The Beauty of it All

By Naomi Duguid

Published on May 25, 2010

The last time I was in the main market in Tbilisi, the capital city of the Republic of Georgia, an elderly woman selling honey caught sight of me taking pictures and waved me over to her stall. She gestured for me to hold out my palm, and onto it she placed a glistening chunk of fresh, gooey honeycomb. At first I wasn't sure what to do—eat it whole? Sample a small taste and toss the rest? In the end, I just popped the entire thing in my mouth and licked the honey off my hand, laughing as others laughed along with me. In the next hour, as I made my way around to the other stalls, that honey was followed by samples of goat cheese, olives, pomegranate seeds, cheese-filled breads, nuts, fruits, and much more.

I spend a lot of time hanging around food markets, and not just for the handouts. To me, markets are some of the most enlightening, energizing, and generous places in the world. When I was a kid, I used to shop with my mother at the ByWard Market in Ottawa, and I remember that "Aha!" moment when I realized that the carrots and potatoes and turnips had been pulled from the earth and hauled into the market by the man behind the table. As a teenager in Paris, I used to wander around the old Les Halles market (may it rest in peace) in the early hours of the morning, soaking up the dizzying smells and sights as flowers and fish and huge slabs of meat were rushed from here to there. I loved the fabulous intensity, the vividness of it all.

But it wasn't until I started traveling the world to photograph and research traditional foods that I really became a market junkie. Where else can you connect with people without the aid of a common language, and bond with them over a shared love of honey? When I'm new to a place, the first thing I do is to seek out its markets. They're my way of figuring out where I am and how things work there. What kinds of fruits and vegetables grow nearby? How do people reap profit or pleasure from those foods?

The most surprising thing I've learned is this: for all their diversity—whether it's a city-size souk in Cairo or a single merchant selling hunks of salt at a crossroads in Tibet—markets around the world are all share some common and essential traits.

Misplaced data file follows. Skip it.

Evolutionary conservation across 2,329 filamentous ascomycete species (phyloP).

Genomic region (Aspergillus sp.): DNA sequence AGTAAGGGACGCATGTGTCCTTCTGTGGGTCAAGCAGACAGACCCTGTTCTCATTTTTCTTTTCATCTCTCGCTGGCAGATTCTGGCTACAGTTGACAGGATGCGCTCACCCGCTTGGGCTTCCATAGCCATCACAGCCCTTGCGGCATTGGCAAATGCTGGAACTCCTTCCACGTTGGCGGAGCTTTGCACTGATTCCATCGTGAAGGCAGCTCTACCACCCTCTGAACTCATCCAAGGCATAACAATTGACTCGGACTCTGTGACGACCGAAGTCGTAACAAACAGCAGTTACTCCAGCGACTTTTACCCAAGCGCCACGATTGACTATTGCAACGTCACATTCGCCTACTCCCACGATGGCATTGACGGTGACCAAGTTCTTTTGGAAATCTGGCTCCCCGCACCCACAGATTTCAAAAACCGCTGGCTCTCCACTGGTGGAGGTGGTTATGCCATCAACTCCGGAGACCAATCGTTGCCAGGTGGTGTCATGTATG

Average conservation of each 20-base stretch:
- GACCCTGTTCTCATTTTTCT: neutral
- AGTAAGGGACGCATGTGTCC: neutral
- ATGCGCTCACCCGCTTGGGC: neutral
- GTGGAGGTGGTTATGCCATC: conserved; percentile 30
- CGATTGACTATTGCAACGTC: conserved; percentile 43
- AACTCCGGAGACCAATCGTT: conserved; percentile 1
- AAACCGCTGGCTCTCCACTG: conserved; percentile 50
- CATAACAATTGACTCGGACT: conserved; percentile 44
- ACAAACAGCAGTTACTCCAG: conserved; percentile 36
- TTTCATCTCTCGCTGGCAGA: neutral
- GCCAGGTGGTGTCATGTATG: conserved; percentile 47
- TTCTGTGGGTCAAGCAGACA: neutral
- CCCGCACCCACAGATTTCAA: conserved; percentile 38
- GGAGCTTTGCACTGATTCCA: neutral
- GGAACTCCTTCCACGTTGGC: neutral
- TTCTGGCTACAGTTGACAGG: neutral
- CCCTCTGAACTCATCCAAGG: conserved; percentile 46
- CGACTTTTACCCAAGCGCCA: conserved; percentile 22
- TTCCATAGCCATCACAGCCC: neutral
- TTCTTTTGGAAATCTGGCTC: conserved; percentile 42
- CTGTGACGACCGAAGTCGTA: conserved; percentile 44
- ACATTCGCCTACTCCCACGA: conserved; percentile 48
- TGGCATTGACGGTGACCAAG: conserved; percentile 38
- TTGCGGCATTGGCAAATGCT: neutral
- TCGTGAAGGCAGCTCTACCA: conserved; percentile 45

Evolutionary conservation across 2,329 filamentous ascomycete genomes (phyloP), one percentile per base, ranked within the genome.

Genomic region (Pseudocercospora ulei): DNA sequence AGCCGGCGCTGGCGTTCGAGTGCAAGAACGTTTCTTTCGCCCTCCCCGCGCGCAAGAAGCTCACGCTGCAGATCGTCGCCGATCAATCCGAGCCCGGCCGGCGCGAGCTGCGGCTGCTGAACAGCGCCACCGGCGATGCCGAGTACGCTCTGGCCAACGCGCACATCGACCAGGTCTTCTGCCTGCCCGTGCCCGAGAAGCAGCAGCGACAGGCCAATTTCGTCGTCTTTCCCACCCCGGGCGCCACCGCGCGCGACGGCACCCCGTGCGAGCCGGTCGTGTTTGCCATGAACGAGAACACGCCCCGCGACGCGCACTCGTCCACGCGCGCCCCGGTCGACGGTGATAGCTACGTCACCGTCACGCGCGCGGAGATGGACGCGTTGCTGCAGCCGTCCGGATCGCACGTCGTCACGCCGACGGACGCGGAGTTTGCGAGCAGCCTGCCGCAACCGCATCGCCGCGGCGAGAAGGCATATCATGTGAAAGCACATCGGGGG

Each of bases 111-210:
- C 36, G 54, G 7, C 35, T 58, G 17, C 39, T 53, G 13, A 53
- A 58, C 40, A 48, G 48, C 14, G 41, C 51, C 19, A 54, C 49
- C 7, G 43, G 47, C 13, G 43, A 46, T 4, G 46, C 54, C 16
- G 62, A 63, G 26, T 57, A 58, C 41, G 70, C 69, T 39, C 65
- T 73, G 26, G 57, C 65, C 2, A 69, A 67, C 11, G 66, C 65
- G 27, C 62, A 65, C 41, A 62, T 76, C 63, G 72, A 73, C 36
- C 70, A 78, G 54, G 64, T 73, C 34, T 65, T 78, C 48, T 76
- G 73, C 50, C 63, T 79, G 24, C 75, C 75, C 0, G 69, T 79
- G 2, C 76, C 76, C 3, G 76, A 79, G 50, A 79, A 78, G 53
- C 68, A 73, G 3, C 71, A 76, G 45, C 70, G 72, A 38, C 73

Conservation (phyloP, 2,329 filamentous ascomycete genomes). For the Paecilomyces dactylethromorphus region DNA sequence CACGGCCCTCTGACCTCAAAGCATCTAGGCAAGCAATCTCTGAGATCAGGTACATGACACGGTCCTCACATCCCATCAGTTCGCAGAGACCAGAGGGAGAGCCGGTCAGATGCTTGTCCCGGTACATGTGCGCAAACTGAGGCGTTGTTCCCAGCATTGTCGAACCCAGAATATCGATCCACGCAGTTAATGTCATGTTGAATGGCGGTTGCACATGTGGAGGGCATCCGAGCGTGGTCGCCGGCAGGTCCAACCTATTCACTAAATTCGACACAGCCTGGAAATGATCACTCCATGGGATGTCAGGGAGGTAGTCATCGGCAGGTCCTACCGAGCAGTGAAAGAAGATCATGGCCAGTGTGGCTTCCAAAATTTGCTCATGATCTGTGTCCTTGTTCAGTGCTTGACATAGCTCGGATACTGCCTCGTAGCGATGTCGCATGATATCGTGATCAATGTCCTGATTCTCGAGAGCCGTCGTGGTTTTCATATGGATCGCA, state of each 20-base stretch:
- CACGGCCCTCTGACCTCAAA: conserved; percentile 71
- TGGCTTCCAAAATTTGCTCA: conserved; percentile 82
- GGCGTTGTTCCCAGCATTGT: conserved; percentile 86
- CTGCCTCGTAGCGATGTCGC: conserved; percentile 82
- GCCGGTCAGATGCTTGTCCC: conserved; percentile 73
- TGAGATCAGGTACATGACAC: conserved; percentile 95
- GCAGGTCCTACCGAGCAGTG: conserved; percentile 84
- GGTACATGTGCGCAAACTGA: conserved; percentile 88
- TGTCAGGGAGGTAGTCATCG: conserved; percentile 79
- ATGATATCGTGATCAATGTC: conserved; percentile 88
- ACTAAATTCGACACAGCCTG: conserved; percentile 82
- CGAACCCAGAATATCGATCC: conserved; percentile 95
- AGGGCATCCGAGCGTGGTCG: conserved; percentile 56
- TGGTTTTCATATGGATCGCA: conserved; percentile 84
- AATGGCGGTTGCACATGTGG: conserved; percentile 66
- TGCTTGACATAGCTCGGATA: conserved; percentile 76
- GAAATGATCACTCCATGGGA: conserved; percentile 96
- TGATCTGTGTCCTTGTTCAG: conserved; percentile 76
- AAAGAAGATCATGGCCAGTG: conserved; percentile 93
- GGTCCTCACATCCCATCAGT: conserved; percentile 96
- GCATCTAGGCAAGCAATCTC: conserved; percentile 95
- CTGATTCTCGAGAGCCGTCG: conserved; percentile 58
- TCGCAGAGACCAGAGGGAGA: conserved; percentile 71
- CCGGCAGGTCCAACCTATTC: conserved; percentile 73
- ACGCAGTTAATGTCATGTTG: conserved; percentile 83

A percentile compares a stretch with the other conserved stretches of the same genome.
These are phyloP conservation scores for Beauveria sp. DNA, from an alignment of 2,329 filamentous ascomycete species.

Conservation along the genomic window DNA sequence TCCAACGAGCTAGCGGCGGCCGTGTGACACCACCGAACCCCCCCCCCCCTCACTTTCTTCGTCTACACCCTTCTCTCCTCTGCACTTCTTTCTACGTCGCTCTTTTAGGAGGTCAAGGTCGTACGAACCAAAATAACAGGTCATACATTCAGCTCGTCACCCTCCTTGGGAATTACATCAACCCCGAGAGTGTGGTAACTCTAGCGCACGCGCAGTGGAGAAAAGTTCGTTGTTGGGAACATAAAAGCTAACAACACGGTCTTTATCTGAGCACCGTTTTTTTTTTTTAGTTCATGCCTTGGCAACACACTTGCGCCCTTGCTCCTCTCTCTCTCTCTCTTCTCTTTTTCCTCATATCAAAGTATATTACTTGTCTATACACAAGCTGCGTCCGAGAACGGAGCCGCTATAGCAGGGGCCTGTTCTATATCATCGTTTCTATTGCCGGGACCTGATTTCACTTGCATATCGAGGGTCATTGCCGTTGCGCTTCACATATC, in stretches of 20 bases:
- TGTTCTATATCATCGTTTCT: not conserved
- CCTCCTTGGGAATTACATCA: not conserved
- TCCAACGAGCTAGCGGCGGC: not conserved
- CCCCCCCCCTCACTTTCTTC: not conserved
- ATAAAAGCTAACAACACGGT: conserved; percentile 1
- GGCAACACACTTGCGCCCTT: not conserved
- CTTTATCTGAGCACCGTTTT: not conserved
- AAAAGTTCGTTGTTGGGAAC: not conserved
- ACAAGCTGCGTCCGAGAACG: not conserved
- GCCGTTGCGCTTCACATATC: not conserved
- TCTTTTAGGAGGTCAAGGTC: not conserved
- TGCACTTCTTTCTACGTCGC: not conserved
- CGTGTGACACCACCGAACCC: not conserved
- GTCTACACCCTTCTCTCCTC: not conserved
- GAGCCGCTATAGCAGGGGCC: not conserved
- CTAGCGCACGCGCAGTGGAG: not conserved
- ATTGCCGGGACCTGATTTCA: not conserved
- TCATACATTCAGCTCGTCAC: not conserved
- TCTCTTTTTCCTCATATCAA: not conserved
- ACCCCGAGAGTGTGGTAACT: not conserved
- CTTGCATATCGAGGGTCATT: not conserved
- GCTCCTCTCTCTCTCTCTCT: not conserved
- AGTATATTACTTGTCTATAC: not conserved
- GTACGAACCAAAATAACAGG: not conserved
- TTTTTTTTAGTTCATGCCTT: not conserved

For example, all markets are theaters. The cry of a street hawker; the practiced spiel of a produce vendor; the haggling and joking—these are arts practiced the world over.

All markets are places of hard work. I've watched haulers in southern India carrying impossibly huge, fruit-laden banana stems to market on their shoulders. I've seen Zapotec women in a Mexican village walk to market with live turkeys tucked under their arms. A few months ago I spent several days in the small village of Hsipaw, in northern Myanmar. My first day there I got up before dawn and headed out to find the morning market. As I got close, I could see candles flickering, little darts of light. The street was crowded. I paused to buy sweetened black sticky rice from a woman in a conical hat and ate it as I walked along. People threaded their way among the vendors, pausing and crouching occasionally to look closely at the ingredients arranged carefully on the ground, a candle or two illuminating each small display. As dawn arrived, the vendors pinched out the candles, packed up, and carried everything into another market space by the river, where, item by item, they unpacked again and set up for a second time in the radiant morning light.